Mohave County sees 4 new COVID-19 deaths, 259 new cases

KINGMAN – The Mohave County Department of Public Health reported 259 new COVID-19 cases and four additional deaths in the county in the two-week period ending Wednesday, May 25.

It marked the most new cases in a reporting period since the county changed to two-week reporting intervals in late March. There were 94 new cases and four deaths in the two-week period ending Wednesday, April 27. When the virus peaked in January the county was averaging thousands of cases per week.

While cases are rising across the United States despite a lack of testing, Mohave County is still categorized as a low-transmission area for the past nine weeks by the Centers for Disease Control, county health officials reported.

Based on county reports, there are approximately 18 new confirmed cases per day for a 14-day average.

The county wrote that the Omicron variants are dominant in the county, and that a majority of the deaths reported in the past two weeks have been residents in the 60 to 69 age group. The average age of reported cases in May is 50.6 years, down from 54.3 years last month.

The locations of the new deaths and new cases are no longer reported by county health officials.

The death toll in the county since the start of the pandemic more than two years ago is now 1,459, while the number of cases has increased to 57,960 out of about 213,000 residents, according to the Arizona Department of Health Services.

The Kingman medical service area leads the county with 15,038 cases since the beginning of the pandemic, followed by Bullhead City with 12,679 cases and Lake Havasu City with 12,518. Golden Valley has logged 2,684 cases.

According to the Arizona Department of Health Services, 46.7% of eligible county residents have received COVID-19 vaccines, which have proven affective at preventing the disease and lessening the severity of breakthrough illnesses.

That places Mohave far below the 75.7% vaccination rate achieved statewide. According to AZDHS, less than half of county residents – 83,165 of about 213,000 – are fully vaccinated.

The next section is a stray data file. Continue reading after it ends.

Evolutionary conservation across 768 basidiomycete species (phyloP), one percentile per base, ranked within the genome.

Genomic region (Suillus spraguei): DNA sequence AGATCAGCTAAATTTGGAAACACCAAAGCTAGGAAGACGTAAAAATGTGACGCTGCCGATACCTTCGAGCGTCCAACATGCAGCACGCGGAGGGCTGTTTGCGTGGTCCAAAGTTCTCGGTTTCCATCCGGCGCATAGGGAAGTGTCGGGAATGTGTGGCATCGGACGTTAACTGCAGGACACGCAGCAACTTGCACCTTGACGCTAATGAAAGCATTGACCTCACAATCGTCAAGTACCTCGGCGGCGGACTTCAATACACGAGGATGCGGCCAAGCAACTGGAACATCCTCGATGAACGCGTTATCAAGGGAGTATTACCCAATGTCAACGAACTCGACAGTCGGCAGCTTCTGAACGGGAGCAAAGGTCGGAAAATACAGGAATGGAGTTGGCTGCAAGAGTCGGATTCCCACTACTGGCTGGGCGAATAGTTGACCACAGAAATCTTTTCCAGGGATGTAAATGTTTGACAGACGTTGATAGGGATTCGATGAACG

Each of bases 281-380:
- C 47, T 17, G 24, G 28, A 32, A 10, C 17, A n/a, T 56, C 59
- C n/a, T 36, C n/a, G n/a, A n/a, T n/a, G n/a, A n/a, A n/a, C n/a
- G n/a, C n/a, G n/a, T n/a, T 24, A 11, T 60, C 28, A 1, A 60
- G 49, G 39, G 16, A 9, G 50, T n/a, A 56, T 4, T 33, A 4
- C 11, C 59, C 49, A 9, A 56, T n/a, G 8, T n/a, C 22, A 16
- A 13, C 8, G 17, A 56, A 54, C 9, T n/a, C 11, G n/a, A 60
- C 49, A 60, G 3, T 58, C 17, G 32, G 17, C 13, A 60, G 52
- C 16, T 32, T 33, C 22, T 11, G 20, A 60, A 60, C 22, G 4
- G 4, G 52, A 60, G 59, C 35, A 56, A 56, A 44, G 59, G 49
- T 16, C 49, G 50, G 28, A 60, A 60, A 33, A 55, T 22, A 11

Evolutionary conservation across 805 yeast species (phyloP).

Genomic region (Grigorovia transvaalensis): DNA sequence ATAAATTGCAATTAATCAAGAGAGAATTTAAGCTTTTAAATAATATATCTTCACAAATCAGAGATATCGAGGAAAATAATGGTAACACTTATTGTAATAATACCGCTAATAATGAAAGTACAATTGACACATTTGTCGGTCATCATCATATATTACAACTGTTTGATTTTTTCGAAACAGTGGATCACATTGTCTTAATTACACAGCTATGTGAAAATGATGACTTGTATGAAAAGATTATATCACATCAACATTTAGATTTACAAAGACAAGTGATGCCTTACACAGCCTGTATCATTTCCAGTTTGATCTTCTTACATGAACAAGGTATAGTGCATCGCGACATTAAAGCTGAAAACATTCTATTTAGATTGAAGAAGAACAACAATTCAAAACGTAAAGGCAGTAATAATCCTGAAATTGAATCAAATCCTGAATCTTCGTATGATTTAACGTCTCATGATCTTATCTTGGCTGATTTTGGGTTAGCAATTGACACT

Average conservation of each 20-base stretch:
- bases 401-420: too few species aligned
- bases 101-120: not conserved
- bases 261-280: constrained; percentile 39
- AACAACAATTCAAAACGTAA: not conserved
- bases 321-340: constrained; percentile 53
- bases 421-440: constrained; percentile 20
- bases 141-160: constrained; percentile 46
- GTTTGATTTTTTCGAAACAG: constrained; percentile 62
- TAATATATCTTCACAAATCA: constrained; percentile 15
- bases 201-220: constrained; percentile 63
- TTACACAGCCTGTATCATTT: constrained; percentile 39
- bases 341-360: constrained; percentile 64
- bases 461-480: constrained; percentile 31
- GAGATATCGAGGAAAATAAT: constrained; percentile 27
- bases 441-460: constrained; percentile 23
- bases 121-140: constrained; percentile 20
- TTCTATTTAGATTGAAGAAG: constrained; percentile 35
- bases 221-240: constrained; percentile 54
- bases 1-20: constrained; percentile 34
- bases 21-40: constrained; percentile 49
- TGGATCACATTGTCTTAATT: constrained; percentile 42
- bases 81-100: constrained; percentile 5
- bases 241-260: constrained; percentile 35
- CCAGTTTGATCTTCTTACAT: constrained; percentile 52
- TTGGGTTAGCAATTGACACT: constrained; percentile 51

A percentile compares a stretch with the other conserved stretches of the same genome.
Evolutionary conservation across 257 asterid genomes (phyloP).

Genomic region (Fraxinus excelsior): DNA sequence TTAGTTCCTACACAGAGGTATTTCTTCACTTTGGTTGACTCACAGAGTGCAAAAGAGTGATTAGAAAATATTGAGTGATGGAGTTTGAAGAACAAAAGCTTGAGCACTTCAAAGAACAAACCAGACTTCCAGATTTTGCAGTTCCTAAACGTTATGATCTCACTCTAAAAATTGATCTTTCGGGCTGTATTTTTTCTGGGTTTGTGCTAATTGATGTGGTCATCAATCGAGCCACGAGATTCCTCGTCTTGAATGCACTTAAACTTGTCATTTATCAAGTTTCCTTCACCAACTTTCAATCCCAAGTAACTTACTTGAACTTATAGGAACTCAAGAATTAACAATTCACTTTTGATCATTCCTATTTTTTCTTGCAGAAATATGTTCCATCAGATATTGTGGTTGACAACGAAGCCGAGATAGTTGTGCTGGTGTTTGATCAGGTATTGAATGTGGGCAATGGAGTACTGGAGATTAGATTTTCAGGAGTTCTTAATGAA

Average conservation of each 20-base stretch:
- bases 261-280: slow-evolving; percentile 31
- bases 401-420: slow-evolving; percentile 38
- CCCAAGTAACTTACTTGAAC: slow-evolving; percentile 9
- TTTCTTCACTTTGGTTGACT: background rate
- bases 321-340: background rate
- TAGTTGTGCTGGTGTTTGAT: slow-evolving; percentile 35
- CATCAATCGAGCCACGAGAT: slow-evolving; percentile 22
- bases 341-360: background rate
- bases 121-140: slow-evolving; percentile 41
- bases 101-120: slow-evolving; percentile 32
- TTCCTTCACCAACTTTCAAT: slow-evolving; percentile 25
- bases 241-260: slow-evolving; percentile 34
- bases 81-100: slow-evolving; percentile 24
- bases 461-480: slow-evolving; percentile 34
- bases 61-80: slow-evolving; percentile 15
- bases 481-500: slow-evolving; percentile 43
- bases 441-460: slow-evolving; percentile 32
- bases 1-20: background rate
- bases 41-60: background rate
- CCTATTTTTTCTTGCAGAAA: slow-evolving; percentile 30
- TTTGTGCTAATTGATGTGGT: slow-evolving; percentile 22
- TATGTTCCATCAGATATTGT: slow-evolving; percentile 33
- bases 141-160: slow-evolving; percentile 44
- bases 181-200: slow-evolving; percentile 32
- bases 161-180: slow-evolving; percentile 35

Since the beginning of the pandemic 422,902 tests have been conducted on county residents and 14.8% have been positive, according to AZDHS.

Statewide AZDHS was reporting 40 additional deaths and 10,359 new cases for the week ending Wednesday, May 25. More than 2,049,000 Arizonans have contracted the virus and 30,299 have died.

Nationwide, Johns Hopkins University of Medicine was reporting more than 83 million confirmed cases and more than 1 million deaths on Wednesday, May 25.

John Hopkins was reporting more than 527 million cases and nearly 6.3 million deaths worldwide on Wednesday, May 25.

Vaccines are readily available at area pharmacies and physician offices.

Residents age 5 and up can now be vaccinated, and a second booster shot of the Moderna or Pfizer vaccine is now recommended by the federal Centers for Disease Control and Prevention for all persons age 50 and older if it’s been at least four months since they received their first booster shot.

To curtail virus spread, health officials recommend the unvaccinated maintain a distance of at least six feet from others, wash their hands thoroughly and frequently, and wear a face covering when social distancing isn’t possible.

Free COVID-19 home test kits are now available from the federal government at

Free N95 masks are also available to the public at some pharmacies and community health centers.

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